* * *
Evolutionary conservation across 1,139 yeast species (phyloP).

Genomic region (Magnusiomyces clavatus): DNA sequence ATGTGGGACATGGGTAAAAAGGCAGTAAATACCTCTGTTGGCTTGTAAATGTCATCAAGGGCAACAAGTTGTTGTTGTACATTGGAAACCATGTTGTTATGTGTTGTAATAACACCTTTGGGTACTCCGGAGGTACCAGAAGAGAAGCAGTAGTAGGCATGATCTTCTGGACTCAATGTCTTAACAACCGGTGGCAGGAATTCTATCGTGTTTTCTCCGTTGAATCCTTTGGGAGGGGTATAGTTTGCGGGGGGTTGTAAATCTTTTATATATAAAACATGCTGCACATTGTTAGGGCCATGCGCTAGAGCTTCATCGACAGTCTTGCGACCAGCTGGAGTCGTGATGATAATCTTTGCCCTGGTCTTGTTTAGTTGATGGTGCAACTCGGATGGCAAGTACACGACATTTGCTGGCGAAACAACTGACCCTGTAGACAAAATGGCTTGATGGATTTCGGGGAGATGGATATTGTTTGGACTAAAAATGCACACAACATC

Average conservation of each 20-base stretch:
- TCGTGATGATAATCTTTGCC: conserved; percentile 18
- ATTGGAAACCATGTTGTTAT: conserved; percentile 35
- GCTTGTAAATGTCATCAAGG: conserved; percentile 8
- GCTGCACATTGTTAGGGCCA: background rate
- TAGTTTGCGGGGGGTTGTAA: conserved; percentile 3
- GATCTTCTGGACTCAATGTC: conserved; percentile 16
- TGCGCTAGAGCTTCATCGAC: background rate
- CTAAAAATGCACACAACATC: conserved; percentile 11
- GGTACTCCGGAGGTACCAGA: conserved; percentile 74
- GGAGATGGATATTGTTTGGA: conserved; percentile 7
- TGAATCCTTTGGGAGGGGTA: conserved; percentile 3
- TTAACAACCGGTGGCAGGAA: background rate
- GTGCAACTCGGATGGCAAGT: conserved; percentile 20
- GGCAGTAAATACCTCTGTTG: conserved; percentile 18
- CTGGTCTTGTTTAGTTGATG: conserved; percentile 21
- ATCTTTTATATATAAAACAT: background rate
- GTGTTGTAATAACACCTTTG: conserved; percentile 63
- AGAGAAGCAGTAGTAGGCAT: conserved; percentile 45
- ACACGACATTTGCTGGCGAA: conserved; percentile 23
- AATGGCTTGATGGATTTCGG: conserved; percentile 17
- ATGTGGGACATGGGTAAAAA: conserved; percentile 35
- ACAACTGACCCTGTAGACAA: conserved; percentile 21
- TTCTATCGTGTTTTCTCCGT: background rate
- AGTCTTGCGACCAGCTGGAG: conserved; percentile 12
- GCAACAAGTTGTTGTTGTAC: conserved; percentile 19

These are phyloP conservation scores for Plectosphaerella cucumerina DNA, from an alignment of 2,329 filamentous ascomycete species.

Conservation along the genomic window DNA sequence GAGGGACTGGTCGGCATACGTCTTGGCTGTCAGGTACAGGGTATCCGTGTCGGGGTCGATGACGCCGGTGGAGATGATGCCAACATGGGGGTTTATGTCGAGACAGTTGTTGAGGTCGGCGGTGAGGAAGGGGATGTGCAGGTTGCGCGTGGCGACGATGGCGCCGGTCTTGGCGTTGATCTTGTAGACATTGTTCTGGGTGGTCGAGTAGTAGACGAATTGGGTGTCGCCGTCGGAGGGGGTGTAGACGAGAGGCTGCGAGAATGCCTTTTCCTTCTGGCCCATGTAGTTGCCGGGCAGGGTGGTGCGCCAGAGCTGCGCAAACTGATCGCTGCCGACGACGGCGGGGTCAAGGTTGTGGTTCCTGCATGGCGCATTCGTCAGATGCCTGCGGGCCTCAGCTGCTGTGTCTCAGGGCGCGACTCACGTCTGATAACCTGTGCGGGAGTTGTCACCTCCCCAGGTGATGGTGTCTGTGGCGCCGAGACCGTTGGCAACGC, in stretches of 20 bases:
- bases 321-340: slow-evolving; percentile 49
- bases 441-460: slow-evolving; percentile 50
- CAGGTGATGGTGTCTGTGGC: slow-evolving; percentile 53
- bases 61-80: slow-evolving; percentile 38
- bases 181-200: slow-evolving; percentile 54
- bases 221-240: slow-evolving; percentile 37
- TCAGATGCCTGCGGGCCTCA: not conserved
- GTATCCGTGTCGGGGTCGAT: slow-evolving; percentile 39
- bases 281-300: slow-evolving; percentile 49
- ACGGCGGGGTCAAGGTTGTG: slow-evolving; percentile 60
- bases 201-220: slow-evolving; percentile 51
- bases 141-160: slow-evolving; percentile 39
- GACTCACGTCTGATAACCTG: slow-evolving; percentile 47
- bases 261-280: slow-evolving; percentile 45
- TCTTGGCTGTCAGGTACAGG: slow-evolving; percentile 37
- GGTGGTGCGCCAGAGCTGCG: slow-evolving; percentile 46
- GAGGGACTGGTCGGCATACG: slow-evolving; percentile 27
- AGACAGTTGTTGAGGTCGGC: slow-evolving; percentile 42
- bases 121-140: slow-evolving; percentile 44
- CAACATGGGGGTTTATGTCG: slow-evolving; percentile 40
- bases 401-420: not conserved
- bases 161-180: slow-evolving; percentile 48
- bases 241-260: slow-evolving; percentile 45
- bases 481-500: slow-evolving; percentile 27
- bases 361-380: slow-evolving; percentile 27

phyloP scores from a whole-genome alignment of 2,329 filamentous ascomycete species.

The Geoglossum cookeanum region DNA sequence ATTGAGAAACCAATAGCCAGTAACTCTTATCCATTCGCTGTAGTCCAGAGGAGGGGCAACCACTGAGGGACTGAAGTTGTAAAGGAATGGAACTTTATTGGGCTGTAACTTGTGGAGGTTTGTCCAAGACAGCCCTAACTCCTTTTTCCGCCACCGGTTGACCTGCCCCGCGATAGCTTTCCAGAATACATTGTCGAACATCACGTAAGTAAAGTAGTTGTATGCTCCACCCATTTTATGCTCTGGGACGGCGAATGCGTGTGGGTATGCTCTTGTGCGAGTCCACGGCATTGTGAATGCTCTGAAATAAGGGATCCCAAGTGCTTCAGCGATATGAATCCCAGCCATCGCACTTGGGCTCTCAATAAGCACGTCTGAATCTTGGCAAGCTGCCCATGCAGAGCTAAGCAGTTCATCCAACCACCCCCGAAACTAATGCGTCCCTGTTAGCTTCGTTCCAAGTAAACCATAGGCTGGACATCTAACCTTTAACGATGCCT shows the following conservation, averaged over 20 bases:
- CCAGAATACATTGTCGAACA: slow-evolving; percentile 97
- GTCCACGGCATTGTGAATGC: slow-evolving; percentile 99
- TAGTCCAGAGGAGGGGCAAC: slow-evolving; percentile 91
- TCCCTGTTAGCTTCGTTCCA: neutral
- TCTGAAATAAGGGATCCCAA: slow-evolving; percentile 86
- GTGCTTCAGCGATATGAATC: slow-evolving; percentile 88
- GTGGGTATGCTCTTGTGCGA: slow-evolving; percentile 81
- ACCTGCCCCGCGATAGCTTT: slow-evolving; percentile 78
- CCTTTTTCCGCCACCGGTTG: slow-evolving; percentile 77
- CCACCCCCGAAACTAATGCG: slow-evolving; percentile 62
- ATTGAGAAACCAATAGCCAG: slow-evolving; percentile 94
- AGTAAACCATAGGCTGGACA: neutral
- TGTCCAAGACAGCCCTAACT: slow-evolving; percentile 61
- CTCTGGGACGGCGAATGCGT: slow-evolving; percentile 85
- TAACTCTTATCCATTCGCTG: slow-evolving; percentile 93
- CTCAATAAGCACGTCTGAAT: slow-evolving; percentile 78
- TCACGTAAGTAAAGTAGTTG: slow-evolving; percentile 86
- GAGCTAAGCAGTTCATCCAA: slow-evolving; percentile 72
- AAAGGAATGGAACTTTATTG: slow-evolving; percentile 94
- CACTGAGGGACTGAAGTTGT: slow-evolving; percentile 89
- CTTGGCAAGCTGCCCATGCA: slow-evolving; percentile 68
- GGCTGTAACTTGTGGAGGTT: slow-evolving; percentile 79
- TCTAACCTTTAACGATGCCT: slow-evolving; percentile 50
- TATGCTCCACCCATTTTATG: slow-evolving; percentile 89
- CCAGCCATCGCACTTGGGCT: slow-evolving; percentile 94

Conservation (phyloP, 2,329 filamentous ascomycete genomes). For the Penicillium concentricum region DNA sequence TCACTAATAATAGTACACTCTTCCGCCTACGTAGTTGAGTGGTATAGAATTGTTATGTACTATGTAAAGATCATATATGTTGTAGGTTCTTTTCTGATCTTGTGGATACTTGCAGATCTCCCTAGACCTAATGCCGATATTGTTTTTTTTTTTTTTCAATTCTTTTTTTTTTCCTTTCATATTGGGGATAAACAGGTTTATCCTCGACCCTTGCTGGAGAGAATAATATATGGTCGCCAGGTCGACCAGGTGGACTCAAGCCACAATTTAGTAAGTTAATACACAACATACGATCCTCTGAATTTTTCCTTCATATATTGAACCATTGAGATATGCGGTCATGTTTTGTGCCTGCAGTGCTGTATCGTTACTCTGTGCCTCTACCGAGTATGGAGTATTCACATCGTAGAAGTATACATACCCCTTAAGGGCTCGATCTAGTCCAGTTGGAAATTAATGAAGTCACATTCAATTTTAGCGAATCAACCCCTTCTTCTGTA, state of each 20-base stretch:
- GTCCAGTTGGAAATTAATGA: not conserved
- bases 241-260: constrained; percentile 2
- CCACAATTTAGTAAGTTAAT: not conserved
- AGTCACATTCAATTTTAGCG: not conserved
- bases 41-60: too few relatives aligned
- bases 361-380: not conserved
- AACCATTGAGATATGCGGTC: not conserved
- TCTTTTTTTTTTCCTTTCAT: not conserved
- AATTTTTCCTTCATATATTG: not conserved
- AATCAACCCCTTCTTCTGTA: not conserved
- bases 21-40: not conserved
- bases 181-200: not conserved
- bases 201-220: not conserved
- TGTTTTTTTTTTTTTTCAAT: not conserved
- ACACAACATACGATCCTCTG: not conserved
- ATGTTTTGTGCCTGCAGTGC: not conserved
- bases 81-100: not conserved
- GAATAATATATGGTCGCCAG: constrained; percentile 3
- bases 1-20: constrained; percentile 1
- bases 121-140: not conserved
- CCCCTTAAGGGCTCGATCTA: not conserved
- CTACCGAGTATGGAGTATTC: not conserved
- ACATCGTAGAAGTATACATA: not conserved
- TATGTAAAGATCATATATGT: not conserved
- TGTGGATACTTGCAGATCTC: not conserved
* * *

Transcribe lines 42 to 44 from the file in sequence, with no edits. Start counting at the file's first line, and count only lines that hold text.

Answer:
- bases 141-160: slow-evolving; percentile 39
- GACTCACGTCTGATAACCTG: slow-evolving; percentile 47
- bases 261-280: slow-evolving; percentile 45